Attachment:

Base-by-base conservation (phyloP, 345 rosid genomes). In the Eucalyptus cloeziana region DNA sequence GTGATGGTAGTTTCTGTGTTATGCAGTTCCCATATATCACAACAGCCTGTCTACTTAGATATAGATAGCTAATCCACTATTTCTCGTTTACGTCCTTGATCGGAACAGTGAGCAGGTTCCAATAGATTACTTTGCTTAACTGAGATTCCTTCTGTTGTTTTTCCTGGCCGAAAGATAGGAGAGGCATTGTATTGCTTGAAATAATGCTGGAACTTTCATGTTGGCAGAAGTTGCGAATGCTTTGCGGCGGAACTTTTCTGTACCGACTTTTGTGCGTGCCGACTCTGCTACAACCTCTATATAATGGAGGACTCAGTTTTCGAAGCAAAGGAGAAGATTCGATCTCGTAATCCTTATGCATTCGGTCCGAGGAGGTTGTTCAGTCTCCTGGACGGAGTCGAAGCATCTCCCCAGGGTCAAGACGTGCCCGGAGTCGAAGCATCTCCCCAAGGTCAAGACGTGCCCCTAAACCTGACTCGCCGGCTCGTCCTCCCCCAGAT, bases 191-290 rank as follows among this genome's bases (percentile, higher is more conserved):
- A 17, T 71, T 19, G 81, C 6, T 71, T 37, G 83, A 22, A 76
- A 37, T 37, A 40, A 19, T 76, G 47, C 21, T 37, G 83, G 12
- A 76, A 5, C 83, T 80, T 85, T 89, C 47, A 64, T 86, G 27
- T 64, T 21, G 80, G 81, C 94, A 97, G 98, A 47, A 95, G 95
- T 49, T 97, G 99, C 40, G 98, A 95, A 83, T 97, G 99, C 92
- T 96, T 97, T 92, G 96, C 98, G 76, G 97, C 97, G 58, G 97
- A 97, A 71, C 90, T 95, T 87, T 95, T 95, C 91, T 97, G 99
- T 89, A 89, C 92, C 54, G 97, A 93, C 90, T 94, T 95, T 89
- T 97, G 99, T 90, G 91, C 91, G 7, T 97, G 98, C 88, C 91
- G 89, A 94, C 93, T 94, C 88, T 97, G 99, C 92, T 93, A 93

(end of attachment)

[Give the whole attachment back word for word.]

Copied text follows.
Base-by-base conservation (phyloP, 345 rosid genomes). In the Eucalyptus cloeziana region DNA sequence GTGATGGTAGTTTCTGTGTTATGCAGTTCCCATATATCACAACAGCCTGTCTACTTAGATATAGATAGCTAATCCACTATTTCTCGTTTACGTCCTTGATCGGAACAGTGAGCAGGTTCCAATAGATTACTTTGCTTAACTGAGATTCCTTCTGTTGTTTTTCCTGGCCGAAAGATAGGAGAGGCATTGTATTGCTTGAAATAATGCTGGAACTTTCATGTTGGCAGAAGTTGCGAATGCTTTGCGGCGGAACTTTTCTGTACCGACTTTTGTGCGTGCCGACTCTGCTACAACCTCTATATAATGGAGGACTCAGTTTTCGAAGCAAAGGAGAAGATTCGATCTCGTAATCCTTATGCATTCGGTCCGAGGAGGTTGTTCAGTCTCCTGGACGGAGTCGAAGCATCTCCCCAGGGTCAAGACGTGCCCGGAGTCGAAGCATCTCCCCAAGGTCAAGACGTGCCCCTAAACCTGACTCGCCGGCTCGTCCTCCCCCAGAT, bases 191-290 rank as follows among this genome's bases (percentile, higher is more conserved):
- A 17, T 71, T 19, G 81, C 6, T 71, T 37, G 83, A 22, A 76
- A 37, T 37, A 40, A 19, T 76, G 47, C 21, T 37, G 83, G 12
- A 76, A 5, C 83, T 80, T 85, T 89, C 47, A 64, T 86, G 27
- T 64, T 21, G 80, G 81, C 94, A 97, G 98, A 47, A 95, G 95
- T 49, T 97, G 99, C 40, G 98, A 95, A 83, T 97, G 99, C 92
- T 96, T 97, T 92, G 96, C 98, G 76, G 97, C 97, G 58, G 97
- A 97, A 71, C 90, T 95, T 87, T 95, T 95, C 91, T 97, G 99
- T 89, A 89, C 92, C 54, G 97, A 93, C 90, T 94, T 95, T 89
- T 97, G 99, T 90, G 91, C 91, G 7, T 97, G 98, C 88, C 91
- G 89, A 94, C 93, T 94, C 88, T 97, G 99, C 92, T 93, A 93